The last class of my Creative Writing: Fiction was, perhaps, my most educational. My teacher talked about publication and much of the information, to me, was new. The following comes from my notes taken in class. I hope you find them as uplifting, genuine and helpful as I have.
- Publication is part of the writing process. Whether we like it.
- If you’re writing and not publishing: you’re depriving people of hearing your literary voice!
Step 1: Write something! Write often.
Step 2: Don’t be afraid to be influenced: read! “To be a writer, you must read.” The difference between writers and non-writers is reading. Read what you like, read what you don’t like; read what you hate. Read broadly, read old stuff, read something that was published five minutes ago. Read something that challenges you. Read intelligently, read thoughtfully, read to be able to take in the culture of the time the story was written.
Author’s note: For me, that is Robert Jordan for authors I don’t like. And Brandon Sanderson.
Step 3: You must might, you must read, you must polish.
You must be savage with your own work. You must be able to take criticism and you must pursue it. You must seek it out.
Step 4: At some point… you must submit your work! Be willing to say “I’m doing revising, it’s done.” Or as close to done as it’s going to get.
Step 5: Be patient. Give yourself time. Let the story rest.
For example, my teacher’s first version of his manuscript (all deleted from the story now) was written in 2005. He didn’t finish his first, full draft until 2011. Every writer is different, but that example made me feel a little less guilty about my Trials of Blood and Earthborne manuscripts that have been sitting dormant.
Give yourself space, the story really has to mature in your head. Don’t freak out. You cannot ruin it. Don’t be afraid that if you alter it, you’ll “never be able to create something as amazing.” Yes, you can. You have already done it and you can do it again. It’s going to be OK!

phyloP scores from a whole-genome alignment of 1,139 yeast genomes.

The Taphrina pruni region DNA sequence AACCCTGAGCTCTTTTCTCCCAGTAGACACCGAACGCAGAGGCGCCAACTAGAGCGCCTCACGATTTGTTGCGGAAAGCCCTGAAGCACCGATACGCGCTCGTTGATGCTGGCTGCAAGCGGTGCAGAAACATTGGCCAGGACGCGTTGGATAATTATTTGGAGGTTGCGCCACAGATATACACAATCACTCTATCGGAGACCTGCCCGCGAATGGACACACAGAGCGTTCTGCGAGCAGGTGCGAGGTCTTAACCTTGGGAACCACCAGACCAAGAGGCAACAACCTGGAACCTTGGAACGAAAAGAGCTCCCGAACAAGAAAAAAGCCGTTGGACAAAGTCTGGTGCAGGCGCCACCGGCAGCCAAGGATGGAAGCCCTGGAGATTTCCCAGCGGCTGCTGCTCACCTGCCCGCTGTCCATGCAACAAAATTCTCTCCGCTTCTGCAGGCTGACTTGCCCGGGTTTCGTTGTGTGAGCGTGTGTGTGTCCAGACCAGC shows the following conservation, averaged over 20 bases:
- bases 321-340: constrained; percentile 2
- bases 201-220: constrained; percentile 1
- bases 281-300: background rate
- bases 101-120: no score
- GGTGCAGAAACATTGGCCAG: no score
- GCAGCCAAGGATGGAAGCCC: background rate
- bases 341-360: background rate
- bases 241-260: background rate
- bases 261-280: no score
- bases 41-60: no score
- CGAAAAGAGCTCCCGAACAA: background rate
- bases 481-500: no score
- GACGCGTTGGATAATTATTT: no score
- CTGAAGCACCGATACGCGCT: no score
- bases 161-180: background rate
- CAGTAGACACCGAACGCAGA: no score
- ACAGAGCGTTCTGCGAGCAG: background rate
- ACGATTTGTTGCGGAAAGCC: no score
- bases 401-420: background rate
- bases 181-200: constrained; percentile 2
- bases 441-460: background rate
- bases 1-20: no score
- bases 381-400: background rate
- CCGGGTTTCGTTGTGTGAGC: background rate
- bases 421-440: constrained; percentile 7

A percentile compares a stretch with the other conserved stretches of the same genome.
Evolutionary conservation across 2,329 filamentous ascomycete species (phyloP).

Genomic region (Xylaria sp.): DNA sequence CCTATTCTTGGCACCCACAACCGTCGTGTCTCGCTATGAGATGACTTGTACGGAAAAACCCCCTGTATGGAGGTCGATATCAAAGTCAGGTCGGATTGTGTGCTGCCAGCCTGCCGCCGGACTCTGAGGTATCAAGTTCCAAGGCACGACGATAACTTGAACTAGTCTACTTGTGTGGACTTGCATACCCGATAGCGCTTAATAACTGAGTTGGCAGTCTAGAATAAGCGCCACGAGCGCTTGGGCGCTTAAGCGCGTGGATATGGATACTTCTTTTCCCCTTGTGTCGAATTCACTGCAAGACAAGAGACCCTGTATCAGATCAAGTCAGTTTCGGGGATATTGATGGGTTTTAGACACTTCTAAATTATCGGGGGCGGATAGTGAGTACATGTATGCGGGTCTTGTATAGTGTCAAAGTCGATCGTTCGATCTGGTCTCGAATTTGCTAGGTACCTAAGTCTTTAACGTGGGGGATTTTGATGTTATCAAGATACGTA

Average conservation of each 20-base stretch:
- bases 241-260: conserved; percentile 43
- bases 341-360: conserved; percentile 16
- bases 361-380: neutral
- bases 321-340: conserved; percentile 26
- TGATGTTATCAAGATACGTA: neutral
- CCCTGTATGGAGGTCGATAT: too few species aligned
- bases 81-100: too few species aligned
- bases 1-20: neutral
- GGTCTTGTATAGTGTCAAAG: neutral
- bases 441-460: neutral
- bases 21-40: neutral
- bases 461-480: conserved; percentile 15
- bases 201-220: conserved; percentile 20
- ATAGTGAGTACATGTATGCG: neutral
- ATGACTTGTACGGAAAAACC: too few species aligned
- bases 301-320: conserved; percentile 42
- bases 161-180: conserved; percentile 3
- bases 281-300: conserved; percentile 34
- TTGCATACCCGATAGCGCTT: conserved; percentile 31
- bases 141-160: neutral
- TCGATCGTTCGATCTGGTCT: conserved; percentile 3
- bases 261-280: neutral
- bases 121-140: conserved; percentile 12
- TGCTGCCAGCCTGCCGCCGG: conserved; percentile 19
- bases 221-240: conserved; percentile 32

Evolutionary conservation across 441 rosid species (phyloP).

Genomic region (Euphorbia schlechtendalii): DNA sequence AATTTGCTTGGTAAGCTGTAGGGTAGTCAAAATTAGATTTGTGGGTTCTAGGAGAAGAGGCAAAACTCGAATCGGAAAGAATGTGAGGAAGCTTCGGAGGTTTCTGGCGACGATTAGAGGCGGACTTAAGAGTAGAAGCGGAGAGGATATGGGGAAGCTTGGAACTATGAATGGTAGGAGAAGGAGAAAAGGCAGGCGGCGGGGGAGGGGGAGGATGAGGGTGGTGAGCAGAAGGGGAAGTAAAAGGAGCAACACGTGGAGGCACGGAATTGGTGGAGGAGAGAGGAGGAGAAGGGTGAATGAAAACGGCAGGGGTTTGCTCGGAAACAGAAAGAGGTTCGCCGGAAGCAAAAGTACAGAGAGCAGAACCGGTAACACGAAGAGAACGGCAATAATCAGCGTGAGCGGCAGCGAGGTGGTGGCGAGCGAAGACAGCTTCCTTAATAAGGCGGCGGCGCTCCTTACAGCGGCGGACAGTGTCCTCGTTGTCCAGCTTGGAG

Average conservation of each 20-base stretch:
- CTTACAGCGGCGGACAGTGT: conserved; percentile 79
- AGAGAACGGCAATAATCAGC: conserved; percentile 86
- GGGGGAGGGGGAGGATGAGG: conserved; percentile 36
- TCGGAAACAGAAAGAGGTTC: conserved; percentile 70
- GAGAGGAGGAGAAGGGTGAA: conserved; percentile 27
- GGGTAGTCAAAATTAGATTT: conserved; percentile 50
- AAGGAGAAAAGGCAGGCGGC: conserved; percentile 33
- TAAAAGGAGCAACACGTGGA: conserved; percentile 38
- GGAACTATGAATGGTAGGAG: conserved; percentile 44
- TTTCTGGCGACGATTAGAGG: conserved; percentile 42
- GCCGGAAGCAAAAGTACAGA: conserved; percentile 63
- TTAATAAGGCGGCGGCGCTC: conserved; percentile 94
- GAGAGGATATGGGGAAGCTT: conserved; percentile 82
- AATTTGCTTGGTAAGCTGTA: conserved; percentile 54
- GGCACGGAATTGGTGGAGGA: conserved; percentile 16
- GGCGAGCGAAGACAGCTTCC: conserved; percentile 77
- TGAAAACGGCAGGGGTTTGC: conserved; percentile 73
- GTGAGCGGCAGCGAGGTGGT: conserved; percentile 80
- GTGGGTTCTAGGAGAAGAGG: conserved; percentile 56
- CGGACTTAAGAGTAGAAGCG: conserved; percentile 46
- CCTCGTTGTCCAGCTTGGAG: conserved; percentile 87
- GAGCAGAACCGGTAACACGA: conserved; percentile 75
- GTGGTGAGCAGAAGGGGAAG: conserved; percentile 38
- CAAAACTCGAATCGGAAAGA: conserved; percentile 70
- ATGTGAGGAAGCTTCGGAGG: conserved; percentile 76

A few other notes:
Literary journals are usually your first point of contact for writers. [There also exist Fantasy and Sci-Fi journals!]
Familiarize yourself with the journals that interest you. Find one that you think is fantastic. Subscribe. A journal my teacher recommends is called OneStory.
Resources for Literary Journals
NewPages – A database of literary journals and literary presses. They also review literary journals.
The Review Review – you guessed it, they review literary journal reviews!
Duotrope – A subscription-only database for literary journals. Much more organized than NewPages.
Go and check out the the journal websites – see if you like the style. Follow the submission details and keep track of where you’ve submitted before.
A note about simultaneous submissions: you absolutely should do it, however: notify the other publishers immediately if you get accepted by another publisher. Send a withdrawal email as soon as possible so you don’t get blacklisted. Yes, they have blacklists and yes, you’ll never get published with them again if they spend a lot of time on a story only to find out it’s already off the market.
Go to literary events and make connections.
Support local book stores and libraries, they’re often who host local authors.
“Glossy” is a term for a National magazine with a glossy cover.
“Clip,” “clippings,” or “relative clips” refers to something you’ve previously published.
Establish a clippings file. Local newspapers and small-to-medium presses are a great resource for beginning writers to break in to publishing for clippings.
The publishing industry in 2016 is unlike anything it has ever been before. For the past generation and a half the publication industry reigned from atop New York City by four major publishing houses. They’re being threatened by self-publishing, Amazon and the rise of small and medium size presses.
The Pulitzer Prize for Fiction in 2010 went to a small press in New York, Bellevue Literary Review: for the story “Tinkers” by Paul Harding.
You’ll need a literary agent, first, to publish with a major publishing house.
Query letters for agents have a specific formula: follow it.
Once you get an agent: they will sell your book to a publishing house, and may even be able to sell your short stories/poetry etc on the way.
Small and mid-sized presses may also accept work without an agent.